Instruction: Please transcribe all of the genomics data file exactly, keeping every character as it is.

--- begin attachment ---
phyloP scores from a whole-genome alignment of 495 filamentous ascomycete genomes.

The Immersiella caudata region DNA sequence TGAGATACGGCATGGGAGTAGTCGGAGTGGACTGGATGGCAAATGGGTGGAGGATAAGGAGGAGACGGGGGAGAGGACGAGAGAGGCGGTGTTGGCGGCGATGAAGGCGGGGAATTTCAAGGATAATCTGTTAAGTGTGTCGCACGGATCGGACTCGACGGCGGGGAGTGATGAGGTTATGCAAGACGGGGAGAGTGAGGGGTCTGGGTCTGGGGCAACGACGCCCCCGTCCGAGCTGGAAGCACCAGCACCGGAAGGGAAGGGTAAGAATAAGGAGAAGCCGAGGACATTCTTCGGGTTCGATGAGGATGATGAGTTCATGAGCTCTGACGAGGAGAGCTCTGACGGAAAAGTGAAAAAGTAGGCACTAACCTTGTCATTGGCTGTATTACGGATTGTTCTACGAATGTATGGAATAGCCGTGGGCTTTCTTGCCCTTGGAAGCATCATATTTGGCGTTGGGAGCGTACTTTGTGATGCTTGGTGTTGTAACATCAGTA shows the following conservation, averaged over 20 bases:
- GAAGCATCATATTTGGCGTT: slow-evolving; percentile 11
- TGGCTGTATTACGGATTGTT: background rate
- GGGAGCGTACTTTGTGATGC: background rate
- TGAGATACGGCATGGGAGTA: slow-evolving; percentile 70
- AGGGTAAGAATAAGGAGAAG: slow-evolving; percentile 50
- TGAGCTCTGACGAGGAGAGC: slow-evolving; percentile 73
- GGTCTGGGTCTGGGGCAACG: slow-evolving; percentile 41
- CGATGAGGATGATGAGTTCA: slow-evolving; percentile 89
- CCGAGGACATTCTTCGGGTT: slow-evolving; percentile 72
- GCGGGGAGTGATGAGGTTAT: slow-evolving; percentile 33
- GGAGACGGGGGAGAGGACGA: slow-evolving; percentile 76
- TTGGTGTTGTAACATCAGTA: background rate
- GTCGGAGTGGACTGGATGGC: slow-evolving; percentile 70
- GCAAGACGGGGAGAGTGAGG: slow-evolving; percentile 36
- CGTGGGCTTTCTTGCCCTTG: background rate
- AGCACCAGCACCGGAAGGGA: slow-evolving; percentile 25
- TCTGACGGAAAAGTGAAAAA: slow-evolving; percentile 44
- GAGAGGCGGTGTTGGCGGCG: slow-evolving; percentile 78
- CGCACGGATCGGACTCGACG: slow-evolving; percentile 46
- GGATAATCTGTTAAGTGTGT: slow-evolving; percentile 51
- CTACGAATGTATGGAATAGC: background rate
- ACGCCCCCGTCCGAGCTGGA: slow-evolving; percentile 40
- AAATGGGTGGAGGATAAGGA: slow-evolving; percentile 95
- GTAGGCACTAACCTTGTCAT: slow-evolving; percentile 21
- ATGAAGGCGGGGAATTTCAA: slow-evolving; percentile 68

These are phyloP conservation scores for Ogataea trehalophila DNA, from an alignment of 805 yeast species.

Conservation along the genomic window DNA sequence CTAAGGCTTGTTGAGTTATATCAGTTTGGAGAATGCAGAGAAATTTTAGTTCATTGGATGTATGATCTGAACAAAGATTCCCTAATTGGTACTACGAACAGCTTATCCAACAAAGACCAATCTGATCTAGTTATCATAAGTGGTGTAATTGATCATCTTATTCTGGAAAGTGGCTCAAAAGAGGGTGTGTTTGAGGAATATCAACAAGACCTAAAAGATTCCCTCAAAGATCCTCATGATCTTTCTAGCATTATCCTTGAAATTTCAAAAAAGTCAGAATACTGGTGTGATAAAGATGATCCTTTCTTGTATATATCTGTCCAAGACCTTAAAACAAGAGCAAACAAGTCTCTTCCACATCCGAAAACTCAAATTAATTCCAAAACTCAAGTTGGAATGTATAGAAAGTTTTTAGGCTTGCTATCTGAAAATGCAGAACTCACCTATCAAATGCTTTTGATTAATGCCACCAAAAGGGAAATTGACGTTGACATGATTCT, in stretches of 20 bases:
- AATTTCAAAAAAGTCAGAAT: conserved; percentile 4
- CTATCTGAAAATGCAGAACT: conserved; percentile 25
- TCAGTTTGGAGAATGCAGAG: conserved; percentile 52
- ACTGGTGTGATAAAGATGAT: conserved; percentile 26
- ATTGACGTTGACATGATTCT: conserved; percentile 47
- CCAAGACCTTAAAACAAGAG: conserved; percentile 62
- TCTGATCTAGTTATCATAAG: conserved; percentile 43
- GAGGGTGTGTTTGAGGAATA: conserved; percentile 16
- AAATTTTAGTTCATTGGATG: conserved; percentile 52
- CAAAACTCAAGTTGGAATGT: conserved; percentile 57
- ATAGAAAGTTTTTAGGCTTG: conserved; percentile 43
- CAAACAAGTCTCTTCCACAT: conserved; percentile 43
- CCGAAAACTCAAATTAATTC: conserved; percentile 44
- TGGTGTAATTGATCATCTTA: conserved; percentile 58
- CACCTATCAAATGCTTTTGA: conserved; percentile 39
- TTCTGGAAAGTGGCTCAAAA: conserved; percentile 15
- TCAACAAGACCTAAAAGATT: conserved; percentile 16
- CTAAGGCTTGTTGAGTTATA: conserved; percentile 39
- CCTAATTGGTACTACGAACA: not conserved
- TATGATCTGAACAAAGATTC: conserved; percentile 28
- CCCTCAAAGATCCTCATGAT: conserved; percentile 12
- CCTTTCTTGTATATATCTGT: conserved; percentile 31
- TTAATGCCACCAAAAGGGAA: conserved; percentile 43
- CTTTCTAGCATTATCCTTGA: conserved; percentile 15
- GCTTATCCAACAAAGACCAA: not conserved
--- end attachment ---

phyloP scores from a whole-genome alignment of 495 filamentous ascomycete genomes.

The Immersiella caudata region DNA sequence TGAGATACGGCATGGGAGTAGTCGGAGTGGACTGGATGGCAAATGGGTGGAGGATAAGGAGGAGACGGGGGAGAGGACGAGAGAGGCGGTGTTGGCGGCGATGAAGGCGGGGAATTTCAAGGATAATCTGTTAAGTGTGTCGCACGGATCGGACTCGACGGCGGGGAGTGATGAGGTTATGCAAGACGGGGAGAGTGAGGGGTCTGGGTCTGGGGCAACGACGCCCCCGTCCGAGCTGGAAGCACCAGCACCGGAAGGGAAGGGTAAGAATAAGGAGAAGCCGAGGACATTCTTCGGGTTCGATGAGGATGATGAGTTCATGAGCTCTGACGAGGAGAGCTCTGACGGAAAAGTGAAAAAGTAGGCACTAACCTTGTCATTGGCTGTATTACGGATTGTTCTACGAATGTATGGAATAGCCGTGGGCTTTCTTGCCCTTGGAAGCATCATATTTGGCGTTGGGAGCGTACTTTGTGATGCTTGGTGTTGTAACATCAGTA shows the following conservation, averaged over 20 bases:
- GAAGCATCATATTTGGCGTT: slow-evolving; percentile 11
- TGGCTGTATTACGGATTGTT: background rate
- GGGAGCGTACTTTGTGATGC: background rate
- TGAGATACGGCATGGGAGTA: slow-evolving; percentile 70
- AGGGTAAGAATAAGGAGAAG: slow-evolving; percentile 50
- TGAGCTCTGACGAGGAGAGC: slow-evolving; percentile 73
- GGTCTGGGTCTGGGGCAACG: slow-evolving; percentile 41
- CGATGAGGATGATGAGTTCA: slow-evolving; percentile 89
- CCGAGGACATTCTTCGGGTT: slow-evolving; percentile 72
- GCGGGGAGTGATGAGGTTAT: slow-evolving; percentile 33
- GGAGACGGGGGAGAGGACGA: slow-evolving; percentile 76
- TTGGTGTTGTAACATCAGTA: background rate
- GTCGGAGTGGACTGGATGGC: slow-evolving; percentile 70
- GCAAGACGGGGAGAGTGAGG: slow-evolving; percentile 36
- CGTGGGCTTTCTTGCCCTTG: background rate
- AGCACCAGCACCGGAAGGGA: slow-evolving; percentile 25
- TCTGACGGAAAAGTGAAAAA: slow-evolving; percentile 44
- GAGAGGCGGTGTTGGCGGCG: slow-evolving; percentile 78
- CGCACGGATCGGACTCGACG: slow-evolving; percentile 46
- GGATAATCTGTTAAGTGTGT: slow-evolving; percentile 51
- CTACGAATGTATGGAATAGC: background rate
- ACGCCCCCGTCCGAGCTGGA: slow-evolving; percentile 40
- AAATGGGTGGAGGATAAGGA: slow-evolving; percentile 95
- GTAGGCACTAACCTTGTCAT: slow-evolving; percentile 21
- ATGAAGGCGGGGAATTTCAA: slow-evolving; percentile 68

These are phyloP conservation scores for Ogataea trehalophila DNA, from an alignment of 805 yeast species.

Conservation along the genomic window DNA sequence CTAAGGCTTGTTGAGTTATATCAGTTTGGAGAATGCAGAGAAATTTTAGTTCATTGGATGTATGATCTGAACAAAGATTCCCTAATTGGTACTACGAACAGCTTATCCAACAAAGACCAATCTGATCTAGTTATCATAAGTGGTGTAATTGATCATCTTATTCTGGAAAGTGGCTCAAAAGAGGGTGTGTTTGAGGAATATCAACAAGACCTAAAAGATTCCCTCAAAGATCCTCATGATCTTTCTAGCATTATCCTTGAAATTTCAAAAAAGTCAGAATACTGGTGTGATAAAGATGATCCTTTCTTGTATATATCTGTCCAAGACCTTAAAACAAGAGCAAACAAGTCTCTTCCACATCCGAAAACTCAAATTAATTCCAAAACTCAAGTTGGAATGTATAGAAAGTTTTTAGGCTTGCTATCTGAAAATGCAGAACTCACCTATCAAATGCTTTTGATTAATGCCACCAAAAGGGAAATTGACGTTGACATGATTCT, in stretches of 20 bases:
- AATTTCAAAAAAGTCAGAAT: conserved; percentile 4
- CTATCTGAAAATGCAGAACT: conserved; percentile 25
- TCAGTTTGGAGAATGCAGAG: conserved; percentile 52
- ACTGGTGTGATAAAGATGAT: conserved; percentile 26
- ATTGACGTTGACATGATTCT: conserved; percentile 47
- CCAAGACCTTAAAACAAGAG: conserved; percentile 62
- TCTGATCTAGTTATCATAAG: conserved; percentile 43
- GAGGGTGTGTTTGAGGAATA: conserved; percentile 16
- AAATTTTAGTTCATTGGATG: conserved; percentile 52
- CAAAACTCAAGTTGGAATGT: conserved; percentile 57
- ATAGAAAGTTTTTAGGCTTG: conserved; percentile 43
- CAAACAAGTCTCTTCCACAT: conserved; percentile 43
- CCGAAAACTCAAATTAATTC: conserved; percentile 44
- TGGTGTAATTGATCATCTTA: conserved; percentile 58
- CACCTATCAAATGCTTTTGA: conserved; percentile 39
- TTCTGGAAAGTGGCTCAAAA: conserved; percentile 15
- TCAACAAGACCTAAAAGATT: conserved; percentile 16
- CTAAGGCTTGTTGAGTTATA: conserved; percentile 39
- CCTAATTGGTACTACGAACA: not conserved
- TATGATCTGAACAAAGATTC: conserved; percentile 28
- CCCTCAAAGATCCTCATGAT: conserved; percentile 12
- CCTTTCTTGTATATATCTGT: conserved; percentile 31
- TTAATGCCACCAAAAGGGAA: conserved; percentile 43
- CTTTCTAGCATTATCCTTGA: conserved; percentile 15
- GCTTATCCAACAAAGACCAA: not conserved